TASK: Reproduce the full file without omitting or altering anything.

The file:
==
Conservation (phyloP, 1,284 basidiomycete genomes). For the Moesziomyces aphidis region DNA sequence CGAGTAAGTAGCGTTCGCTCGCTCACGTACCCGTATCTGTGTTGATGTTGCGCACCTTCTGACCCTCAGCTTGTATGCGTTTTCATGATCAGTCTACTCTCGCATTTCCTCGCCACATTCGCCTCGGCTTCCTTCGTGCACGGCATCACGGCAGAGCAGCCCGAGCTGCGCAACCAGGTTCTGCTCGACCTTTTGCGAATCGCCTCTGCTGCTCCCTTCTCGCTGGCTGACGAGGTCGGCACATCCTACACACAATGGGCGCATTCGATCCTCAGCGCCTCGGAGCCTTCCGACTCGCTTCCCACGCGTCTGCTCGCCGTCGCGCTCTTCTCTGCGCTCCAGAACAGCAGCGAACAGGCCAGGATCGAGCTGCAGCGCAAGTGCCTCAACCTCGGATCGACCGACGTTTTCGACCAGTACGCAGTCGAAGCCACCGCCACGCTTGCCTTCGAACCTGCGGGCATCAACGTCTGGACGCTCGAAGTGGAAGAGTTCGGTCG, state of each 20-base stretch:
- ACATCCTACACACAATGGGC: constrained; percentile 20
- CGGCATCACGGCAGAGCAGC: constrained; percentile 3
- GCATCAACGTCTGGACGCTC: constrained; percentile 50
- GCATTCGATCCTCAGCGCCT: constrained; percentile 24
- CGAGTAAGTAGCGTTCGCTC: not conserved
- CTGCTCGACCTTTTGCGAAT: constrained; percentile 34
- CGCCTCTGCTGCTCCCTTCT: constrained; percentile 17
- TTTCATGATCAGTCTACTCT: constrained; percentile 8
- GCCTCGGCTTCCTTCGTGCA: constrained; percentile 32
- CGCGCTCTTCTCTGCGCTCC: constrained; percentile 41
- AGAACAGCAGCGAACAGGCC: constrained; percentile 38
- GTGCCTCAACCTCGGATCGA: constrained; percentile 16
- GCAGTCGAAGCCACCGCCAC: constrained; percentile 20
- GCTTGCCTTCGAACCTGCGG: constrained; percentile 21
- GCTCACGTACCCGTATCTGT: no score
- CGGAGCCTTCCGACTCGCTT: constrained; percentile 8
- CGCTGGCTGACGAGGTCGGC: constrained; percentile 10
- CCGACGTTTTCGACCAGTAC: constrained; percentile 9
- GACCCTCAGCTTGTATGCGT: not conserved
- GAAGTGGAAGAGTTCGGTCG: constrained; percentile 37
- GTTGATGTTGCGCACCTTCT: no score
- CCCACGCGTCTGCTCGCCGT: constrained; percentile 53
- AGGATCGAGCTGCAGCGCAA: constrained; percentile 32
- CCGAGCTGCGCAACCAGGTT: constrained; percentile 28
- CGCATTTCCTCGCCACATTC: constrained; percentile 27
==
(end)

Conservation (phyloP, 1,284 basidiomycete genomes). For the Moesziomyces aphidis region DNA sequence CGAGTAAGTAGCGTTCGCTCGCTCACGTACCCGTATCTGTGTTGATGTTGCGCACCTTCTGACCCTCAGCTTGTATGCGTTTTCATGATCAGTCTACTCTCGCATTTCCTCGCCACATTCGCCTCGGCTTCCTTCGTGCACGGCATCACGGCAGAGCAGCCCGAGCTGCGCAACCAGGTTCTGCTCGACCTTTTGCGAATCGCCTCTGCTGCTCCCTTCTCGCTGGCTGACGAGGTCGGCACATCCTACACACAATGGGCGCATTCGATCCTCAGCGCCTCGGAGCCTTCCGACTCGCTTCCCACGCGTCTGCTCGCCGTCGCGCTCTTCTCTGCGCTCCAGAACAGCAGCGAACAGGCCAGGATCGAGCTGCAGCGCAAGTGCCTCAACCTCGGATCGACCGACGTTTTCGACCAGTACGCAGTCGAAGCCACCGCCACGCTTGCCTTCGAACCTGCGGGCATCAACGTCTGGACGCTCGAAGTGGAAGAGTTCGGTCG, state of each 20-base stretch:
- ACATCCTACACACAATGGGC: constrained; percentile 20
- CGGCATCACGGCAGAGCAGC: constrained; percentile 3
- GCATCAACGTCTGGACGCTC: constrained; percentile 50
- GCATTCGATCCTCAGCGCCT: constrained; percentile 24
- CGAGTAAGTAGCGTTCGCTC: not conserved
- CTGCTCGACCTTTTGCGAAT: constrained; percentile 34
- CGCCTCTGCTGCTCCCTTCT: constrained; percentile 17
- TTTCATGATCAGTCTACTCT: constrained; percentile 8
- GCCTCGGCTTCCTTCGTGCA: constrained; percentile 32
- CGCGCTCTTCTCTGCGCTCC: constrained; percentile 41
- AGAACAGCAGCGAACAGGCC: constrained; percentile 38
- GTGCCTCAACCTCGGATCGA: constrained; percentile 16
- GCAGTCGAAGCCACCGCCAC: constrained; percentile 20
- GCTTGCCTTCGAACCTGCGG: constrained; percentile 21
- GCTCACGTACCCGTATCTGT: no score
- CGGAGCCTTCCGACTCGCTT: constrained; percentile 8
- CGCTGGCTGACGAGGTCGGC: constrained; percentile 10
- CCGACGTTTTCGACCAGTAC: constrained; percentile 9
- GACCCTCAGCTTGTATGCGT: not conserved
- GAAGTGGAAGAGTTCGGTCG: constrained; percentile 37
- GTTGATGTTGCGCACCTTCT: no score
- CCCACGCGTCTGCTCGCCGT: constrained; percentile 53
- AGGATCGAGCTGCAGCGCAA: constrained; percentile 32
- CCGAGCTGCGCAACCAGGTT: constrained; percentile 28
- CGCATTTCCTCGCCACATTC: constrained; percentile 27